The decision on the bill, which is unlikely to be taken up by the Democratic-controlled Senate, largely amounts to a messaging vote for House Republicans ahead of a week-long recess. The White House issued a statement Thursday “strongly opposing” the bill but stopping short of a veto threat.
The measure would ban any federal money from going to NPR, including funding through competitive grants from federal agencies and the Corporation for Public Broadcasting. NPR receives about $5 million annually in such funds. The bill would also prohibit NPR’s roughly 600 member stations from using federal funds to purchase programming from NPR or to pay station dues.
The push to defund NPR follows the departure of its chief executive, Vivian Schiller, and its top fundraiser, Ron Schiller (no relation), in the wake of a hidden-camera video sting by conservative activists that captured Ron Schiller making controversial remarks about Republicans and tea party members.
In a lengthy statement Thursday night, NPR expressed “grave concern” over the impact the House bill would have on the public radio system if enacted.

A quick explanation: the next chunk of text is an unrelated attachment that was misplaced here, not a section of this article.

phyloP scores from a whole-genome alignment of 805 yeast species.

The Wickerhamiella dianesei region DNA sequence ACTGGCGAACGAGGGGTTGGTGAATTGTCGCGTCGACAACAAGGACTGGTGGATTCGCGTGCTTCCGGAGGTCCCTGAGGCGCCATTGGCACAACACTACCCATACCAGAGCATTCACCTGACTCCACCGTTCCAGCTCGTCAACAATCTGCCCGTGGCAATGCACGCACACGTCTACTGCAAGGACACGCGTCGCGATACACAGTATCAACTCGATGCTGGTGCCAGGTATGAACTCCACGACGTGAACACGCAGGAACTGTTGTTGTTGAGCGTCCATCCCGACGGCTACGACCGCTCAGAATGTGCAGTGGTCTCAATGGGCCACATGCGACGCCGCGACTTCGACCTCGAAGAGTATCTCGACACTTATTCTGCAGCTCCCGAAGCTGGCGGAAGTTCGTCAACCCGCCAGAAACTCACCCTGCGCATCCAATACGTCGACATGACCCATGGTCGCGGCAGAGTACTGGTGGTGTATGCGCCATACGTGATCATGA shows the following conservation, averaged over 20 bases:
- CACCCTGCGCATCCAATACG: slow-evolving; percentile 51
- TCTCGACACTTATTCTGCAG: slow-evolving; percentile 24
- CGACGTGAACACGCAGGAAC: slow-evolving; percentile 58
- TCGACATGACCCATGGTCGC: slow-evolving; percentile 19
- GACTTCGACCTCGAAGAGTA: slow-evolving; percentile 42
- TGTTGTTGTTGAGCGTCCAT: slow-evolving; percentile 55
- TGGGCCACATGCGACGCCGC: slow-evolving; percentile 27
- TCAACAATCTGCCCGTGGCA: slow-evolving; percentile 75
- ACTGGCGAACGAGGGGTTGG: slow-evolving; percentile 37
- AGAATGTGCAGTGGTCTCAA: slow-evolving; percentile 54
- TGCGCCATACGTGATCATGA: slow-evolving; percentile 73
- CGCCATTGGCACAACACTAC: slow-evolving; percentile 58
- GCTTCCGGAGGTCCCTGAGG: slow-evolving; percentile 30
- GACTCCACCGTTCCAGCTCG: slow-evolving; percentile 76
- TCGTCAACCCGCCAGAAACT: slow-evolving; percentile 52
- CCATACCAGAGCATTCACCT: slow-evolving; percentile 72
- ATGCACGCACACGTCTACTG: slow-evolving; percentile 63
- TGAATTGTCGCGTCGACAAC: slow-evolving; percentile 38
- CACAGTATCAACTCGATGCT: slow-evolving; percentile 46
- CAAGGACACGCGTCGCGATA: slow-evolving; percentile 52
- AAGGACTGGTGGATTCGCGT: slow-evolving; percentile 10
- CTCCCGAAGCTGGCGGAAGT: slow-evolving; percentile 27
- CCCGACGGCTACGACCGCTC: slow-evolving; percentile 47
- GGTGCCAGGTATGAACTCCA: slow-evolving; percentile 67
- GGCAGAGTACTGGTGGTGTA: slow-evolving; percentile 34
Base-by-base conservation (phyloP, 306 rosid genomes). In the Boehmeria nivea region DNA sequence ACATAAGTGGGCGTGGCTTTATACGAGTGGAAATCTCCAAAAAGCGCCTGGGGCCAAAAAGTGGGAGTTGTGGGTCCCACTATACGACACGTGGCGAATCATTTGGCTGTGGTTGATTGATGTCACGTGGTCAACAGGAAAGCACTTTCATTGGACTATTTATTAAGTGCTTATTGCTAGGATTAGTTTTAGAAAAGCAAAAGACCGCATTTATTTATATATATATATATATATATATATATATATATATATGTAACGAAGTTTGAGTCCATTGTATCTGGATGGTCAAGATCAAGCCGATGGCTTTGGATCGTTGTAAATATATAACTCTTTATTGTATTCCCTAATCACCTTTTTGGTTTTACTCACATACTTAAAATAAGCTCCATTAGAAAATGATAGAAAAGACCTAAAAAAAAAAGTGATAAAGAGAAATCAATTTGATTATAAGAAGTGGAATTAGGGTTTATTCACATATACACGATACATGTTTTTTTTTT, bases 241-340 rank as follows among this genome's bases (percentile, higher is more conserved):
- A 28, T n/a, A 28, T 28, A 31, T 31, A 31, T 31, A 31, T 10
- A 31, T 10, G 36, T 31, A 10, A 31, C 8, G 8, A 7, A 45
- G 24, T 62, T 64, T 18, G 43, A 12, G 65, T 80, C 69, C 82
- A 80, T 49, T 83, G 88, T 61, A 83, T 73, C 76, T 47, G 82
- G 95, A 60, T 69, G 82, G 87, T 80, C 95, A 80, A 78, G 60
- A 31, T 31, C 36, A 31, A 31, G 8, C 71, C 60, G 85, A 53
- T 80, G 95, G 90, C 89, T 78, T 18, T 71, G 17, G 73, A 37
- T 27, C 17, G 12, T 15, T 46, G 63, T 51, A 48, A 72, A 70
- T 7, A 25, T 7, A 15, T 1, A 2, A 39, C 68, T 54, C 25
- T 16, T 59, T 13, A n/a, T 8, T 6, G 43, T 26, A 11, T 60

“At a time when other news organizations are cutting back and the voices of pundits are drowning out fact-based reporting and thoughtful analysis, NPR and public radio stations are delivering in-depth news and information respectfully and with civility,” said Joyce Slocum, NPR’s interim chief executive. “It would be a tragedy for America to lose this national treasure.”
During Thursday’s floor debate, Democrats argued that the bill would not actually lower the deficit and accused Republicans of taking aim at NPR simply because they disagree with its content.
“This bill does not cut one dollar, one dime, one penny from the federal deficit,” Rep. Jim McGovern (D-Mass.) said, adding that if the debate is about whether the American people should be forced to subsidize content they disagree with, federal funding of advertising on Fox News Channel should also be at issue.
Rep. Earl Blumenauer (D-Ore.) said that even if the measure were to pass the Senate and be signed into law, NPR would continue to exist, but “what [the bill] does is harm small, rural stations” that depend on federal funds.
Rep. Louise M. Slaughter (N.Y.), the top Democrat on the Rules Committee, called the bill a “purely ideological bill so members can go home and brag about what they have done to NPR” during next week’s recess.
Several of the Republicans who spoke in favor of the measure Thursday said that they enjoyed NPR but that it should not be funded with taxpayer dollars.